Album reviews: Special guests join Dolly Parton for a rock-out recording project

The septuagenarian songstress’s 49th studio album feels like a marketing ploy, with a questionable choice of tracks

Dolly Parton: the acclaimed country singer’s has just released her 49th studio album


Dolly Parton

Rockstar (Butterfly Records)

Wall-to-wall guitar solos aren’t the first thing you would expect to hear at the start of a Dolly Parton album, but that’s exactly what you get for the acclaimed country singer’s 49th studio outing. You sense she is having fun here, part tongue-in-cheek and part rocking out like a 77-year-old superstar might want to do.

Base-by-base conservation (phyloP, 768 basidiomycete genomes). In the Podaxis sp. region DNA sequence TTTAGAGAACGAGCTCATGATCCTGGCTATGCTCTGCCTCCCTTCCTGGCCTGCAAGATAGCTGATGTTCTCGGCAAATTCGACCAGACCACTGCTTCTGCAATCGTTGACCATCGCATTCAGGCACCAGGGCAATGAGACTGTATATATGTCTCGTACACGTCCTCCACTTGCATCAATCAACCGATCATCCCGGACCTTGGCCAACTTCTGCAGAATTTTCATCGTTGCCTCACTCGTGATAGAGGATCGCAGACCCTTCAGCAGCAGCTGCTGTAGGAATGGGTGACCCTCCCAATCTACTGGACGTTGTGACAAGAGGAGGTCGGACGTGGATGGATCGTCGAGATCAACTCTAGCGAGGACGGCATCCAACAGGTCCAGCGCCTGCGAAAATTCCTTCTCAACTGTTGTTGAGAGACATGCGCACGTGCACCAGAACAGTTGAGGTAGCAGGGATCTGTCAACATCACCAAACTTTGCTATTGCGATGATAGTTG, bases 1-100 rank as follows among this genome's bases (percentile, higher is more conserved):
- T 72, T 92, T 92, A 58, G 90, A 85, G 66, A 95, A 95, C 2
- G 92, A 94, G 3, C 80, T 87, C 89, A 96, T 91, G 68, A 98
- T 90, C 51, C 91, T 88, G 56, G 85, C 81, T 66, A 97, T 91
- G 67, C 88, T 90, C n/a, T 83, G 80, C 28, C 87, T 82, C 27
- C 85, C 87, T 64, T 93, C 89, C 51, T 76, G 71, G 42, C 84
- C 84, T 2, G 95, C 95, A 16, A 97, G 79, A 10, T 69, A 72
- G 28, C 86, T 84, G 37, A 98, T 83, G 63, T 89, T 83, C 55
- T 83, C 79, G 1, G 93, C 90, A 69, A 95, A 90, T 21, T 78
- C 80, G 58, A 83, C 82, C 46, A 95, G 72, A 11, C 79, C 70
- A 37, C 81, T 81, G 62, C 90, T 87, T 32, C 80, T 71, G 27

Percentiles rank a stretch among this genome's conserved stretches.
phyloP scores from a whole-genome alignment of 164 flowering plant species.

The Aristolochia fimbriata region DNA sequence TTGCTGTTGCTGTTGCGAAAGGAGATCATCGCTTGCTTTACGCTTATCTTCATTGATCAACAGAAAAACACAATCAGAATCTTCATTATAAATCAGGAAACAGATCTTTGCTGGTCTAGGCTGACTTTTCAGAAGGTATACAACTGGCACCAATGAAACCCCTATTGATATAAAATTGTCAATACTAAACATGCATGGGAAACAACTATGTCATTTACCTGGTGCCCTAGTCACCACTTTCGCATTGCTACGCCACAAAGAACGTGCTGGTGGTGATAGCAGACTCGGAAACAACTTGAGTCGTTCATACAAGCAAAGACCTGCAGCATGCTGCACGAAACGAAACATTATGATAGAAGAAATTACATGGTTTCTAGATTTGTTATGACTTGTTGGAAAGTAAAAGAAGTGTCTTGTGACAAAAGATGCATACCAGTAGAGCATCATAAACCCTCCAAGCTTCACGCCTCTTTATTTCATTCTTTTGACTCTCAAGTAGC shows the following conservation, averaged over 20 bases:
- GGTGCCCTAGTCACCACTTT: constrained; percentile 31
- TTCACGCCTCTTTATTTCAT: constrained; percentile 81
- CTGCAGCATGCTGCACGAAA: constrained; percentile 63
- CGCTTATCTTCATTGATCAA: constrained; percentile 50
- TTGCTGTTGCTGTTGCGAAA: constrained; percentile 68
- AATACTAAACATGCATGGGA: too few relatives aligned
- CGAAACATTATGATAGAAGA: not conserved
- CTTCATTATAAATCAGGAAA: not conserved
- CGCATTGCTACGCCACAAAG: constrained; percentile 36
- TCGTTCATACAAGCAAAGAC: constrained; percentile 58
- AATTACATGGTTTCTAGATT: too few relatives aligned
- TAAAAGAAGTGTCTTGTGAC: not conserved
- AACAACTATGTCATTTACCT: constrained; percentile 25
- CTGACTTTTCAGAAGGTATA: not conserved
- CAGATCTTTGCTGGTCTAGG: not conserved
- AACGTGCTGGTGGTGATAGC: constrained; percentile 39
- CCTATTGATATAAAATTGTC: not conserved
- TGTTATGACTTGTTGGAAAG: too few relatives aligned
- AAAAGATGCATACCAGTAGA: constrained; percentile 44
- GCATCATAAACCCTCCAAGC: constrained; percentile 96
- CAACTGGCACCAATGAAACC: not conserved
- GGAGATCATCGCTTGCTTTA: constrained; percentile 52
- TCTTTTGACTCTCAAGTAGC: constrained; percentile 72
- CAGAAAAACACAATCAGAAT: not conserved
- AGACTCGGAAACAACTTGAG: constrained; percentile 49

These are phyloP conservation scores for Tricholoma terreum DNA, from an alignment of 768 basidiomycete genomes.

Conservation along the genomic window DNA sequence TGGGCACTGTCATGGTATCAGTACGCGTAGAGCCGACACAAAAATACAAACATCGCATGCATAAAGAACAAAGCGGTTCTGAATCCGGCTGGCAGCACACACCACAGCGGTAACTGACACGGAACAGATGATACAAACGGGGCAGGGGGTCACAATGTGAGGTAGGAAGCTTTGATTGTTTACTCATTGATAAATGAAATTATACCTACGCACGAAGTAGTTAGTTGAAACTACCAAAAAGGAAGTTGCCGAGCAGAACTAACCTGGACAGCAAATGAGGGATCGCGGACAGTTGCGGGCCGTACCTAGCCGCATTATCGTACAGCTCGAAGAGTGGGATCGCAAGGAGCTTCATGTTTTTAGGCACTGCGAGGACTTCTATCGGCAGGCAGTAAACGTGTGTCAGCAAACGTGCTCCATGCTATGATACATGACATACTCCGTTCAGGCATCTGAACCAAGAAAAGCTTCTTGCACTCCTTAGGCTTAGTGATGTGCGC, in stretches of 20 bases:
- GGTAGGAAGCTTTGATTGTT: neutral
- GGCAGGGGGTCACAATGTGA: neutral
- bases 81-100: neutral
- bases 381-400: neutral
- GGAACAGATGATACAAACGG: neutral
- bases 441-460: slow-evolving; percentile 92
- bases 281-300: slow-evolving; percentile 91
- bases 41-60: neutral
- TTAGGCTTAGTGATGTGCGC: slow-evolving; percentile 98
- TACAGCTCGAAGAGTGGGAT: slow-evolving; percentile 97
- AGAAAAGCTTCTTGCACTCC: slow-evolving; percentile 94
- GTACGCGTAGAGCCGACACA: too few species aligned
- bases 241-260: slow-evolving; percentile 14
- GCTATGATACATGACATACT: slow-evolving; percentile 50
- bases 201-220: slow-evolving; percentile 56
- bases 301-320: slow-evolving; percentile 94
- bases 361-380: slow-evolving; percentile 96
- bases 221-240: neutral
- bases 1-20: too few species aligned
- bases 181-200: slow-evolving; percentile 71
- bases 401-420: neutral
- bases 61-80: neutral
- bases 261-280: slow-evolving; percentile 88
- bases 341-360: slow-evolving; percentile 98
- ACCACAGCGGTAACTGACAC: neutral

Rockstar is a double album (30 tracks spread across 140 minutes), so unless there is a longish car journey or flight in the offing it’s unlikely anyone bar the Parton devotee would be sitting down with it for the duration. Dipping in and out of it, however, raises certain questions, notably about the choice of songs, which range from utterly predictable (Every Breath You Take, Heart of Glass, Don’t Let the Sun Go Down on Me, Stairway to Heaven, We Are the Champions, Let it Be, Free Bird) to intriguing (Purple Rain, Wrecking Ball, Night Moves).